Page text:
Friday, May 22, 2009

The Bridge Over The River Fear

Me. Freefalling.

The morning of Wednesday, May 21st, 2009 I woke up with a medium strength hangover. It was unreasonably cold outside and drizzling a little. The drama of the landscape served as a minor distraction, as did the starbucks coffee we both drank on the 20 minute drive to Kawarau but ultimately our minds were focused on what lay ahead. The idea of jumping off this bridge had transmogrified from a giddy and distant abstraction to a sharp impending reality. The car was silent. We savoured our coffees as though they might be the last drink we'd have. I imagined the wind whipping around my body and thought about how hard it would be not to look down.

I'd been thinking about doing this for a long-ish time and the more I swirled it around in my head the more dread I attached to it. I thought about how the most fun way to do it would be to abandon all hope and just dive gleefully into the abyss. To let go and savour the fear. And I thought about how impossible that would be, how almost every step along the evolutionary path had reinforced mechanisms in the brain to not only fear heights and falling from them but to actively contravent conscious instructions to the body which commanded the individual to leap from anything much higher than itself. I thought about how it would be a waste to leave Queenstown not having done it. And I thought about how it would be a waste if I had to be pushed. I knew the real thrill lay in pushing oneself.

For months now I had tried to trick myself into not thinking about it by resolving to just not do it. I said to myself and anyone who asked that it wasn't for me, that I wouldn't enjoy it. That all this passe thrillseeker rubbish wasn't my bag. And it worked for the most part but once Adam had booked his I couldn't let it slide much longer. I had to stop trying to decieve myself and admit that it was going to happen all along. That I was no different from the hundreds of others who had done it. I had something to prove to myself also.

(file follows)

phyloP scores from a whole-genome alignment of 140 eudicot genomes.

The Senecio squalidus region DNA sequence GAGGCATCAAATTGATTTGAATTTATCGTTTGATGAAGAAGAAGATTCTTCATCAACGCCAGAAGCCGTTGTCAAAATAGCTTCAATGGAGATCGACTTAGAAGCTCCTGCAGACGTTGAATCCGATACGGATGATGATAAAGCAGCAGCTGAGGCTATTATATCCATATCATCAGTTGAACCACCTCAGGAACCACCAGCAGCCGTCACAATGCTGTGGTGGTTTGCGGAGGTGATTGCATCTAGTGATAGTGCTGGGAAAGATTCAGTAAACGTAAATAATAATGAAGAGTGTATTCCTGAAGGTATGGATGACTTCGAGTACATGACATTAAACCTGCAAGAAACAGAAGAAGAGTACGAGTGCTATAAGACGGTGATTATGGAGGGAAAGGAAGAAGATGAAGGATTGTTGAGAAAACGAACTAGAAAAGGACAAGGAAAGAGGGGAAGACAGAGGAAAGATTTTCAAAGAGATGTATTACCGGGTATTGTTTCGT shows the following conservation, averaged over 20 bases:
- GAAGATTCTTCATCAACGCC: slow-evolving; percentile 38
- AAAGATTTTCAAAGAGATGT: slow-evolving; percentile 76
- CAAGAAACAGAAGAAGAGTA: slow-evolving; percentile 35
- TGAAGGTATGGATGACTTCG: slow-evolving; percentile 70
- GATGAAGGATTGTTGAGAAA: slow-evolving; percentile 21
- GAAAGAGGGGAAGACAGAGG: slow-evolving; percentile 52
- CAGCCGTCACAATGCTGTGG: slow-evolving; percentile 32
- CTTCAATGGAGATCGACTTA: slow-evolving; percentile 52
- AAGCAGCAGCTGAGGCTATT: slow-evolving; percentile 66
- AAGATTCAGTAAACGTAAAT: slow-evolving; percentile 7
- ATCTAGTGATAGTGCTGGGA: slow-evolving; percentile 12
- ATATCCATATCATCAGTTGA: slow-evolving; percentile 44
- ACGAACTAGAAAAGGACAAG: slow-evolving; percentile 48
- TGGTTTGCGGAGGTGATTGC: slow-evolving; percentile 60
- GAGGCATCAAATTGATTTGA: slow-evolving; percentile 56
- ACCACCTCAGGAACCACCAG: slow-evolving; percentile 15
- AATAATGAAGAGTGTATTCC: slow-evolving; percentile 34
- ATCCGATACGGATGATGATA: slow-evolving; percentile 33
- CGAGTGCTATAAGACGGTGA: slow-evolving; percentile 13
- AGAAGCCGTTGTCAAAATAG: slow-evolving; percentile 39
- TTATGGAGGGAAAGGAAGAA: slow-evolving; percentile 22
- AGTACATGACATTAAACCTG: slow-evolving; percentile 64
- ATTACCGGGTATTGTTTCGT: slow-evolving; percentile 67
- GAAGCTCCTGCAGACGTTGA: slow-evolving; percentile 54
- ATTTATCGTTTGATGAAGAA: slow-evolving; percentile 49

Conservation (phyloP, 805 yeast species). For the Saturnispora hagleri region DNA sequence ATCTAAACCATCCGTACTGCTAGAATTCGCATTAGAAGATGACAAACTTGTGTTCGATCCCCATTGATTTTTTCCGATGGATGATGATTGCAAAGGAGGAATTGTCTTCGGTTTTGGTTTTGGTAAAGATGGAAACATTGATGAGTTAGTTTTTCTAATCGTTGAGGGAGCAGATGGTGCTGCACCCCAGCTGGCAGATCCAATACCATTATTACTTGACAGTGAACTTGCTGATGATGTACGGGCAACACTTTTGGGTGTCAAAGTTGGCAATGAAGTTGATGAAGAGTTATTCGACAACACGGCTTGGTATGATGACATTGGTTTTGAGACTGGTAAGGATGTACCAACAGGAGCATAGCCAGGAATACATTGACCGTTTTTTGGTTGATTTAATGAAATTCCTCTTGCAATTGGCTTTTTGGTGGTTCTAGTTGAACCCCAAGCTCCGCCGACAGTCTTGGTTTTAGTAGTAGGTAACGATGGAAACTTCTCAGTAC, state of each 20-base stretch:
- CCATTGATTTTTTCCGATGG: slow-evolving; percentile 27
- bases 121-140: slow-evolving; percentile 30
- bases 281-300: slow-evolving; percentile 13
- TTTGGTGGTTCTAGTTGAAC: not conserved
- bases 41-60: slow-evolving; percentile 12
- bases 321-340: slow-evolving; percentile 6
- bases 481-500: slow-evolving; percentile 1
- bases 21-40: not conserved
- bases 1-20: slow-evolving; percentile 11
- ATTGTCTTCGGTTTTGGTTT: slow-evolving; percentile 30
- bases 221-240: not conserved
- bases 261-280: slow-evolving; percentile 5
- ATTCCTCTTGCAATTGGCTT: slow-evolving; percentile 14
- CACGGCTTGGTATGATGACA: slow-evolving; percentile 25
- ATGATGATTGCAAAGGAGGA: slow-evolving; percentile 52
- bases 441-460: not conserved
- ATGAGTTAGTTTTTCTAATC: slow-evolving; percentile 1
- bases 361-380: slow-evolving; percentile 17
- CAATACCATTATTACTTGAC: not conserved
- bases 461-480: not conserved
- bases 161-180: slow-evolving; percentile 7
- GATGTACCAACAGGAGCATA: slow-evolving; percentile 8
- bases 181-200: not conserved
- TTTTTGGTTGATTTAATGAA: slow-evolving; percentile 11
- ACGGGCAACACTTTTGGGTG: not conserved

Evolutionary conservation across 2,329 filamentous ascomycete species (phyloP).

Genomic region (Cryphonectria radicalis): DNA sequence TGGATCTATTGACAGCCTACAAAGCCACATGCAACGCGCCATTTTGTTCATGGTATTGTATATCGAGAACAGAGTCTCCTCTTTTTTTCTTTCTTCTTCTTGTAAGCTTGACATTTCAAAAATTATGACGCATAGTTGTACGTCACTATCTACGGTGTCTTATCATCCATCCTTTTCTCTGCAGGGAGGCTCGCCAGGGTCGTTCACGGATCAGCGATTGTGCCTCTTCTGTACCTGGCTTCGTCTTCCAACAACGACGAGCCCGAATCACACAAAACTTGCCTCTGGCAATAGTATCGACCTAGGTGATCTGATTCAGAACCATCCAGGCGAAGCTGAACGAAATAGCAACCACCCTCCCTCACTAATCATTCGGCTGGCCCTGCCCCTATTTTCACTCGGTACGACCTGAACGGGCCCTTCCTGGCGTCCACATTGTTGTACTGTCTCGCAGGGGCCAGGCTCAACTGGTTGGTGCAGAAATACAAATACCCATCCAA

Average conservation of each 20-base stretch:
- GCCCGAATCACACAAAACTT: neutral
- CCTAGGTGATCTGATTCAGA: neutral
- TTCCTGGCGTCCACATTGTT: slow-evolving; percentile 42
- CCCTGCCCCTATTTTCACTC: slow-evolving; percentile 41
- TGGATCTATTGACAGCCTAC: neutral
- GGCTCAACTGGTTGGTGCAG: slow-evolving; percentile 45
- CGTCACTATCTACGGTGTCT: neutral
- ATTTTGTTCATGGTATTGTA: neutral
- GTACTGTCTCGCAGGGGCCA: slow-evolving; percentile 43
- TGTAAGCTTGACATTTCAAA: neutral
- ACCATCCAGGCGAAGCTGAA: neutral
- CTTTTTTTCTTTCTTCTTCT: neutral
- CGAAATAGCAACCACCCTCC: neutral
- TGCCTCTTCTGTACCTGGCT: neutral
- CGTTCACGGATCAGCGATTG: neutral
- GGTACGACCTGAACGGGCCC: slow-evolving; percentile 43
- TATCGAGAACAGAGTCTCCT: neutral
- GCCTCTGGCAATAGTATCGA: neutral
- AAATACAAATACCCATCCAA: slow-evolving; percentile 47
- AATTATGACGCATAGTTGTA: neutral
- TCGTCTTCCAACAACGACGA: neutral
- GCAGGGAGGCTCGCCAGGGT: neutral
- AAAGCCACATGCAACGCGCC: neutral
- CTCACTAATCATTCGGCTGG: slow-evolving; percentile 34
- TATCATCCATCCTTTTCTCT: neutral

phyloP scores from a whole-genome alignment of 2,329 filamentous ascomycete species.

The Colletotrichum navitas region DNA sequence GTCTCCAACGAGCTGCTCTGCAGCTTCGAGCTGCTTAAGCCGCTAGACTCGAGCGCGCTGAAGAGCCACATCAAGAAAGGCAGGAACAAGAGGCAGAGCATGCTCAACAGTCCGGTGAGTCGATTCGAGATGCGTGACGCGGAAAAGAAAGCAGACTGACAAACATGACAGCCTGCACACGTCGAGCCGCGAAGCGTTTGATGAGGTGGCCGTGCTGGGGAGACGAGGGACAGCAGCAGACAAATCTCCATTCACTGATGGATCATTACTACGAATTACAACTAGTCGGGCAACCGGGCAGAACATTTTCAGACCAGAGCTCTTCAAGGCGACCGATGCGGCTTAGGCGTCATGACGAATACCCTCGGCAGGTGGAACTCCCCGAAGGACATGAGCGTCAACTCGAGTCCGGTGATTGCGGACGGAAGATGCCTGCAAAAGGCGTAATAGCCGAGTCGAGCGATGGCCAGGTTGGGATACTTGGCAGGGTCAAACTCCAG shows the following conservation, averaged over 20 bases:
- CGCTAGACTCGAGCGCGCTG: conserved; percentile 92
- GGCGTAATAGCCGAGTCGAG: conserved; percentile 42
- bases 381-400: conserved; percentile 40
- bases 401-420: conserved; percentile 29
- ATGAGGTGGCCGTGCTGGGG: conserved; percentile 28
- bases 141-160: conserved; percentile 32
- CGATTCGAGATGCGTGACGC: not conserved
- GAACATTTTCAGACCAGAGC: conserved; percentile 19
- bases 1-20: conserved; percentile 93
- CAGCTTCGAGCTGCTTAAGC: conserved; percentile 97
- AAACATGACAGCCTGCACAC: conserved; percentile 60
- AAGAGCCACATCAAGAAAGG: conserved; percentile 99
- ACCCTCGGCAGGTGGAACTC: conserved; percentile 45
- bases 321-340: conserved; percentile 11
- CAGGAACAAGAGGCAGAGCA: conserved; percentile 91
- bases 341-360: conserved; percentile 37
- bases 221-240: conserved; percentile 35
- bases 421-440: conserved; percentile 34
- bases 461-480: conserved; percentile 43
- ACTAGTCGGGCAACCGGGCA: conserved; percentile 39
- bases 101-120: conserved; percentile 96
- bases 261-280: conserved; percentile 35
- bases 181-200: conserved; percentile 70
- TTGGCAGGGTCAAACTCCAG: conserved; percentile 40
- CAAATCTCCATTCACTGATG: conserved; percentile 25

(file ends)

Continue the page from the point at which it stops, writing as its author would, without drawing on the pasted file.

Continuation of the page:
And yes there have been many before me and there will be many after: older, younger, weaker, stronger, braver and more fearful but as you're standing at the edge telling your brain to tell your body to jump I defy you to tell me those thoughts were a comfort.

When I checked in, I tryed a little gallows humour. The bloke who weighed me was used to it.

"How many times have you done this?" I asked.

"Oh I wouldn't do that... Too dangerous, mate." he said with a smile. We're led to the edge. Adam goes first but I don't see the jump. When I'm led out to be strapped in I ask again. Again the guy says he's never done it, that it's too dangerous, and again that knowing smile that tells me he's probably jumped off everything taller than himself in the country.

And then I'm standing there. Someone tells me to wave at the camera. Are you ready?

I've already jumped.

I still can't believe this is me...

P.S. Through the giddy and delighted laughing as the rope tensed and I was sprung back up I could see Adam sitting on the shore below. I shouted to him "I THINK I'VE LOST THE BABY!" but he didn't hear.

I can't wait to do that again.

1 comment:

lemongoat said...

I can't believe that's you! Even with photographic proof and I'd know that ass anywhere I still can't believe you jumped into/off/from/out of/away from/ THAT. WOW.I'd be an incontinent wreak who'd need to be thrown over.